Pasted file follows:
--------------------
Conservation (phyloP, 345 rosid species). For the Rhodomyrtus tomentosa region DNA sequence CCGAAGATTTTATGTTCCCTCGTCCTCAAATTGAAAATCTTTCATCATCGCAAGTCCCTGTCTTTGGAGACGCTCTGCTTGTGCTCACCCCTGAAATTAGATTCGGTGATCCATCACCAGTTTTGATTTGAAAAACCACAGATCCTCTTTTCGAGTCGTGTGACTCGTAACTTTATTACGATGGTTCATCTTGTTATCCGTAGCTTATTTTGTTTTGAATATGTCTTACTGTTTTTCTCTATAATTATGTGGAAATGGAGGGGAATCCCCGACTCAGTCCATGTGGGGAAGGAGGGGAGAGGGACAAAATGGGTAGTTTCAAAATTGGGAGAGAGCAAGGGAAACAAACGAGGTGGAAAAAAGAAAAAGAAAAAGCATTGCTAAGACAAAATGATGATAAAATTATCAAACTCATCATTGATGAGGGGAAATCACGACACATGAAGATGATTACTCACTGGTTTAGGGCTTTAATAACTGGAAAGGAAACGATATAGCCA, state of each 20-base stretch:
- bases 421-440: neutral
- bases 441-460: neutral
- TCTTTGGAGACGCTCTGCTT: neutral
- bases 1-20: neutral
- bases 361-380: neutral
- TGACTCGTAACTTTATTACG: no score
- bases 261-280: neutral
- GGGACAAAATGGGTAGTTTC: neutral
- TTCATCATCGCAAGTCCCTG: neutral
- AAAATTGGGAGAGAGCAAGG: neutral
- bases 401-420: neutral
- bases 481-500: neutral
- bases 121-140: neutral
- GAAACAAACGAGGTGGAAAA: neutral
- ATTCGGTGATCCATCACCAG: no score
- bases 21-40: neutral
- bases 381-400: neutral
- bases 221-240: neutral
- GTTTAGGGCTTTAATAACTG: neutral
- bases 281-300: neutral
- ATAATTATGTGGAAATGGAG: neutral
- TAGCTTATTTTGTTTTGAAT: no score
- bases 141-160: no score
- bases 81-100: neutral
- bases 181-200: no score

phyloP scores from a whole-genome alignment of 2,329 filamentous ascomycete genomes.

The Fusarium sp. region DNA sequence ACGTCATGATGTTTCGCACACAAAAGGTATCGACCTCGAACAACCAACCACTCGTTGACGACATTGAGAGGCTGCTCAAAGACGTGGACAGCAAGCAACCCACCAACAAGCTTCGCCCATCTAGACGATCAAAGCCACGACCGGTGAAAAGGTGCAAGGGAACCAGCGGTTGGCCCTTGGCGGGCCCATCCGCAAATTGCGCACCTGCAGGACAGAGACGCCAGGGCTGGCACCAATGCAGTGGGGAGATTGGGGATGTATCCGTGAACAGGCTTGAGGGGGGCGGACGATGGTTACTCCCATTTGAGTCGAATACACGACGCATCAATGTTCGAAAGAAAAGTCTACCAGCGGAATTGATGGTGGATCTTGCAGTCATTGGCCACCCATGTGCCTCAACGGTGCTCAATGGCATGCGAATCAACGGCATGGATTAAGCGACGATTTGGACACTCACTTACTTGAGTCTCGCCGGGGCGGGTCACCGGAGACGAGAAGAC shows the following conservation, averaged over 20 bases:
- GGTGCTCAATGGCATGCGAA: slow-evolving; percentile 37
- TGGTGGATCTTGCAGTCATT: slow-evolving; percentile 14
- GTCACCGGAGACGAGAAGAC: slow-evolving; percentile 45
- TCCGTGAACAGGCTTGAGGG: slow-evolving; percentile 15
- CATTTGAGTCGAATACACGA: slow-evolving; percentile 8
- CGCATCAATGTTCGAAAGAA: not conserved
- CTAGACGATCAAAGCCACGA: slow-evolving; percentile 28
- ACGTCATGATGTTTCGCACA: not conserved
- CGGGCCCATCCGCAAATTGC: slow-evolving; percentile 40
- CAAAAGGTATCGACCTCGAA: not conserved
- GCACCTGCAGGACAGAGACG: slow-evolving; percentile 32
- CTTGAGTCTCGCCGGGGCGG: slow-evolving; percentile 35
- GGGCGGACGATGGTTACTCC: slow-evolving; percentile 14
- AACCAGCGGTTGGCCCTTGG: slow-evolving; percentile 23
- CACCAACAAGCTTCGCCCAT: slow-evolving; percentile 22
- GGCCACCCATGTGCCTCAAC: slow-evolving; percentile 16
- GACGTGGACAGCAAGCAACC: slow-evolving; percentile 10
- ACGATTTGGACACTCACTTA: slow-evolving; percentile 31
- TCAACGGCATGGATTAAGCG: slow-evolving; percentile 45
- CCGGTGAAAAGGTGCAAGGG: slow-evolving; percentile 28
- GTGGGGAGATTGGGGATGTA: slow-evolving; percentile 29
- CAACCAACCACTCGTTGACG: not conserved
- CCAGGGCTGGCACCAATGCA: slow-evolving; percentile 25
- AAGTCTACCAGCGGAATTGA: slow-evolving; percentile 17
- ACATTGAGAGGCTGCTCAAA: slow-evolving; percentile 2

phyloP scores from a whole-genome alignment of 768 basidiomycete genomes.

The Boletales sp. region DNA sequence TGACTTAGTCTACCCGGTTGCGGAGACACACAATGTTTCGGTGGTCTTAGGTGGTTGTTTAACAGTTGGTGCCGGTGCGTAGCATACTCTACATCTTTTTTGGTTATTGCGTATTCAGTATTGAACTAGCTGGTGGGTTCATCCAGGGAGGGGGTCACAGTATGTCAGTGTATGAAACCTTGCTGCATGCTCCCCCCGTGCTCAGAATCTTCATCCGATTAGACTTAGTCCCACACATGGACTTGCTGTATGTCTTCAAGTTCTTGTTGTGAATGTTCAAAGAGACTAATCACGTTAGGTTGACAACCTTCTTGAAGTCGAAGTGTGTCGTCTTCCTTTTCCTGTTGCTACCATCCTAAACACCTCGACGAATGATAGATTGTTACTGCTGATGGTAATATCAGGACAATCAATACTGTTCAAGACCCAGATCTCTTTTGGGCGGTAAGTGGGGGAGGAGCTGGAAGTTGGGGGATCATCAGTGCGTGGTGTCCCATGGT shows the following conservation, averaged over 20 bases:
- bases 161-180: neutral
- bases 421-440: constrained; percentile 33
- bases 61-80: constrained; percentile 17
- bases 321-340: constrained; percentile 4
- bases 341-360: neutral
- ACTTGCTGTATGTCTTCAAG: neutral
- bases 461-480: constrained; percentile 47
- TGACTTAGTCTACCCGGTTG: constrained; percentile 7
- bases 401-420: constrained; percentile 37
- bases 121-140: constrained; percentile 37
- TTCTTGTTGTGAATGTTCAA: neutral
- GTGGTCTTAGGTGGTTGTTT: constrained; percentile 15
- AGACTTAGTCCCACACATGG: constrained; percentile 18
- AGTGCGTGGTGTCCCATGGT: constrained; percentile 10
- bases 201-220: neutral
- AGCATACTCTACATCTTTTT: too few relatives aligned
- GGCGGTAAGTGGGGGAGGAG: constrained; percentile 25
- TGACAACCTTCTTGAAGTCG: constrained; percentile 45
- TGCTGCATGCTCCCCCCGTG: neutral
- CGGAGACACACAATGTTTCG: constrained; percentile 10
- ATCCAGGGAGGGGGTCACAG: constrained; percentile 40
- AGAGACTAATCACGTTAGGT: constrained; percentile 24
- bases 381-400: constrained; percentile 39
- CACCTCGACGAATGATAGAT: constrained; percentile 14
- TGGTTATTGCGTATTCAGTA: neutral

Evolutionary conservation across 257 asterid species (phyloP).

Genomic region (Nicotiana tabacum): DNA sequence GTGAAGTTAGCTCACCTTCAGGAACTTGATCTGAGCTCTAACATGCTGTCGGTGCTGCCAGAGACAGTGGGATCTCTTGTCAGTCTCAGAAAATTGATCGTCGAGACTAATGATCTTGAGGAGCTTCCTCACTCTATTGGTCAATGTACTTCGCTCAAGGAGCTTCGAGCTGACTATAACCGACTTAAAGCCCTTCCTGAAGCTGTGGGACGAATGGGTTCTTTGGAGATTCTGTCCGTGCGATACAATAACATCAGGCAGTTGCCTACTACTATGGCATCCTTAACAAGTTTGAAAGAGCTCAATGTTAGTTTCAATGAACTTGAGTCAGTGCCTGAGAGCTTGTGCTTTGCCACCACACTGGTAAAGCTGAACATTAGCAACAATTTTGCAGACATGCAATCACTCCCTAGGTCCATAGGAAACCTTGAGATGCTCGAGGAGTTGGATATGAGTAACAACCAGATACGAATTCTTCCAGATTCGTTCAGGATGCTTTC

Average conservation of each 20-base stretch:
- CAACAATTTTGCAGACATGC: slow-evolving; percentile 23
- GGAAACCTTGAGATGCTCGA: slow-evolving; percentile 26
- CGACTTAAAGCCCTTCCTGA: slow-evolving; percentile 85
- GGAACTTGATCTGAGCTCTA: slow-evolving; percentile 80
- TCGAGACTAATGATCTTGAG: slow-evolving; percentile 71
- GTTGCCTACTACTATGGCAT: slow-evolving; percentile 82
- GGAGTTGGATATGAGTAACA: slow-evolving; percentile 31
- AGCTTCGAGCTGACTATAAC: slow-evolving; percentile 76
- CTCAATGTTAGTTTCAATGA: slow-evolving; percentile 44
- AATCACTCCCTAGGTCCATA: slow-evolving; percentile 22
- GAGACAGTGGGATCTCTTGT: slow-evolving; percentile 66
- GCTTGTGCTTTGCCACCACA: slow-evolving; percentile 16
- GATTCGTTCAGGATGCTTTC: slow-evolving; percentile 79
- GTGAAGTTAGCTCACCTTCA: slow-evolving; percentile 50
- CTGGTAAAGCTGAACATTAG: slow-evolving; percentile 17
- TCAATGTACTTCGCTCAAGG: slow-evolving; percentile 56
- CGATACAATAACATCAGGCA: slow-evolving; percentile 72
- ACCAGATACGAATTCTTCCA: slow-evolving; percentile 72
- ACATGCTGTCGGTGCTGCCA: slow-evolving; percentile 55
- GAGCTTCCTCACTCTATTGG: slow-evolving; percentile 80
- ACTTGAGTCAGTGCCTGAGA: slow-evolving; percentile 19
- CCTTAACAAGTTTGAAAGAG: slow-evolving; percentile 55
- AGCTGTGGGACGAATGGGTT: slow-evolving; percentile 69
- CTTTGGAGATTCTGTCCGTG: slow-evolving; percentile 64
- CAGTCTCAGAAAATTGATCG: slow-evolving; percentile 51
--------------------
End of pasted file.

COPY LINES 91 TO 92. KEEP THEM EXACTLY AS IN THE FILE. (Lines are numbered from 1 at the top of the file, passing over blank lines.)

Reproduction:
- AGCTTCGAGCTGACTATAAC: slow-evolving; percentile 76
- CTCAATGTTAGTTTCAATGA: slow-evolving; percentile 44